Heading into next season, Tsunoda says he is determined to learn as much as possible from Ricciardo to guide his own growth as a driver. Not just from studying the Western Australian’s famously laid-back nature, but making sure he can pick up on the areas where Ricciardo isn’t as strong as him too.

“He’s always calm on the radio, which is probably opposite of me!,” he laughs. “Those things I have learned a lot.

“That kind of confidence he has, that natural confidence, I can tell is quite big. The atmosphere, comparing Pierre and Daniel, is quite similar. Because both are people who like to enjoy themselves. But I will say still they have differences between them. Obviously there’s the goodness of Daniel. I would say I learn a lot of things from him. His goodness, obviously from the outside, and his ‘badness’ as well. But also I’m learning different things from Daniel from that goodness of him.”

Listening to Tsunoda speak about his aims as a driver, it’s hard not to be struck not just by how introspective and self-aware he is, but how eager he seems to be to address those mental and even social factors that can be just as critical to success as raw talent behind the wheel. Ask many drivers about what they want to improve in themselves and you’ll hear a grab-bag of similar responses about speed, consistency or even their adaptability behind the wheel. But Tsunoda seems determined to become a better driver through self-discipline – and that starts with dialling down the decibels over the airwaves.

“I want to improve on the radio,” he states, flatly. “How I behave with the team in general will be key and that’s what I want to focus on, rather than scoring points whatever.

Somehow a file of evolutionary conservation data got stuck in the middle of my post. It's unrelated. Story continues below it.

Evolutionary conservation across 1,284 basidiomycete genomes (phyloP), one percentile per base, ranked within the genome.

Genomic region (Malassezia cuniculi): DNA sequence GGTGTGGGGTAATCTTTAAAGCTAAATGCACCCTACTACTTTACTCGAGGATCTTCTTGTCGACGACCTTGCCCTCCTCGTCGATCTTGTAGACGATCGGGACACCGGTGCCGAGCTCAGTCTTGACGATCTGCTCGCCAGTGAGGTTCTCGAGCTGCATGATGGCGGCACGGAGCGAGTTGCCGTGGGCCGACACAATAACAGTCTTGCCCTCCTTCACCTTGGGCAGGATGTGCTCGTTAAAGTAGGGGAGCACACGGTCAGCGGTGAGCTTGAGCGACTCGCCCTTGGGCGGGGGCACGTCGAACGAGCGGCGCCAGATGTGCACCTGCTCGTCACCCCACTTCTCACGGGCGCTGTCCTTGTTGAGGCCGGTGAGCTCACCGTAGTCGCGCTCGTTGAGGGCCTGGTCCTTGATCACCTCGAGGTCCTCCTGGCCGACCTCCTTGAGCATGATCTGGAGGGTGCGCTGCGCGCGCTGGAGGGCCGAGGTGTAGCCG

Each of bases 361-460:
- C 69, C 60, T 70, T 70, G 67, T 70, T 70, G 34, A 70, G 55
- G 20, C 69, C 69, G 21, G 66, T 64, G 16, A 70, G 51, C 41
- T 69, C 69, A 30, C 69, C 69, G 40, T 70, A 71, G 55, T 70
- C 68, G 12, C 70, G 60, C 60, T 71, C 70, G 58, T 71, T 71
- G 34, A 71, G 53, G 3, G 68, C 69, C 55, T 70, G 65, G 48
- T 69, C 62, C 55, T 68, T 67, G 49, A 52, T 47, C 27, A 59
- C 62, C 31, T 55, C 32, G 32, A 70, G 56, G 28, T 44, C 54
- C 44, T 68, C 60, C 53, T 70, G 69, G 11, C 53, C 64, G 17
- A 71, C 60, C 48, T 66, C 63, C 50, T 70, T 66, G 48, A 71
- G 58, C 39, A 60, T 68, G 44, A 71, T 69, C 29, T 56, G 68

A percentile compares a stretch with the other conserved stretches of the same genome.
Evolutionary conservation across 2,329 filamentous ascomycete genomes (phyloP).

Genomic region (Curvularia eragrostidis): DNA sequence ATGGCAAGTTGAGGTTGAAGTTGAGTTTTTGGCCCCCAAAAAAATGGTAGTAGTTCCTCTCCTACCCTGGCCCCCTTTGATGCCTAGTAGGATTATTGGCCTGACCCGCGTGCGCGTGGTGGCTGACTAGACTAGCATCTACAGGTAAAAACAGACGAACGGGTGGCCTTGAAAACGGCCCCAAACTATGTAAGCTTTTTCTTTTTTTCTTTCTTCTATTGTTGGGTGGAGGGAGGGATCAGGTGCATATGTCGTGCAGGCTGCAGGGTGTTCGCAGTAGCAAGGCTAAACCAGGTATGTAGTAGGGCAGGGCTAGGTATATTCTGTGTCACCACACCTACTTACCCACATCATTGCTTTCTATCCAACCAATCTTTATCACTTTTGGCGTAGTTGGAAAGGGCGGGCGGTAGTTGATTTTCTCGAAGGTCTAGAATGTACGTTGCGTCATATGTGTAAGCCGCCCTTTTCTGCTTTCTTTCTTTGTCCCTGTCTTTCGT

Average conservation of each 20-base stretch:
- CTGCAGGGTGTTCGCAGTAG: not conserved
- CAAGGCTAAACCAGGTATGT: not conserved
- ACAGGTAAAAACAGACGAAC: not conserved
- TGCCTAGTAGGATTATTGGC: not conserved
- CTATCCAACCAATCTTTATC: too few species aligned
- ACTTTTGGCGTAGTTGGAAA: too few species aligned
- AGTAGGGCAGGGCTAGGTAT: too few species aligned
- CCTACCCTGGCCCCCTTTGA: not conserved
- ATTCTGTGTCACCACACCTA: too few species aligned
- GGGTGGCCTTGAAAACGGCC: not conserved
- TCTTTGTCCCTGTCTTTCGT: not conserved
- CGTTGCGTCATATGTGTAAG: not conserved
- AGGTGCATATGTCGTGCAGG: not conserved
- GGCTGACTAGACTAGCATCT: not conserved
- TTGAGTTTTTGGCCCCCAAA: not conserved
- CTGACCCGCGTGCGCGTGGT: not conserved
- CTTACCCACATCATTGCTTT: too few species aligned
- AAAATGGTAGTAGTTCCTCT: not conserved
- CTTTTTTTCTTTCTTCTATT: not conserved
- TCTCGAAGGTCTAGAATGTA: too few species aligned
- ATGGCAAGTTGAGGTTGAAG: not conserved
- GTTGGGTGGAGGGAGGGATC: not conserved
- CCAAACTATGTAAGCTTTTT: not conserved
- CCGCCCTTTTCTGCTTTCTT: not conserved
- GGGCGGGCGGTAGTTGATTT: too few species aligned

“Step-by-step, I want to improve on my limitations. That’s what I’m focussed on, nothing other than that.”

Advert | Become a RaceFans supporter and go ad-free

Talking to those in the know

RaceFans strives to bring its readers news directly from the key players in Formula 1. That means being in the paddock in person. We are able to do this thanks in part to the generous backing of our RaceFans Supporters.

By contributing £1 per month or £12 per year (or the equivalent in other currencies) you can help cover the costs involved in producing original journalism: Travelling, writing, creating, hosting, contacting and developing.

We have been proudly supported by our readers for over 10 years. If you enjoy our independent coverage, please consider becoming a RaceFans Supporter today. As a bonus, all our Supporters can also browse the site ad-free. Sign up or find out more via the links below:

2023 F1 season

Browse all 2023 F1 season articles

Author information

Will Wood
Will has been a RaceFans contributor since 2012 during which time he has covered F1 test sessions, launch events and interviewed drivers. He mainly...
Claire Cottingham
Claire has worked in motorsport for much of her career, covering a broad mix of championships including Formula One, Formula E, the BTCC, British...

Got a potential story, tip or enquiry? Find out more about RaceFans and contact us here.

13 comments on “Tsunoda on learning from Ricciardo, fans’ ‘advice’ and dialling down radio rage”

  1. I wonder if non-native speakers of English in a generally English-speaking sport are sometimes judged to native-speaker standard?

    I used to teach engineering in English to a lot of Eastern European young students (I am in Denmark, and is thus myself far from being a native speaker of English, which I am certain this text will prove!).

    One thing that struck me was that many of them conversed in English in a manner that was .. .., aheee, let’s call it : “emphatically colourful”. This was very noticable when compared to the handful of students we had who had a UK or American bagground, who were much more polite and restrained in their language.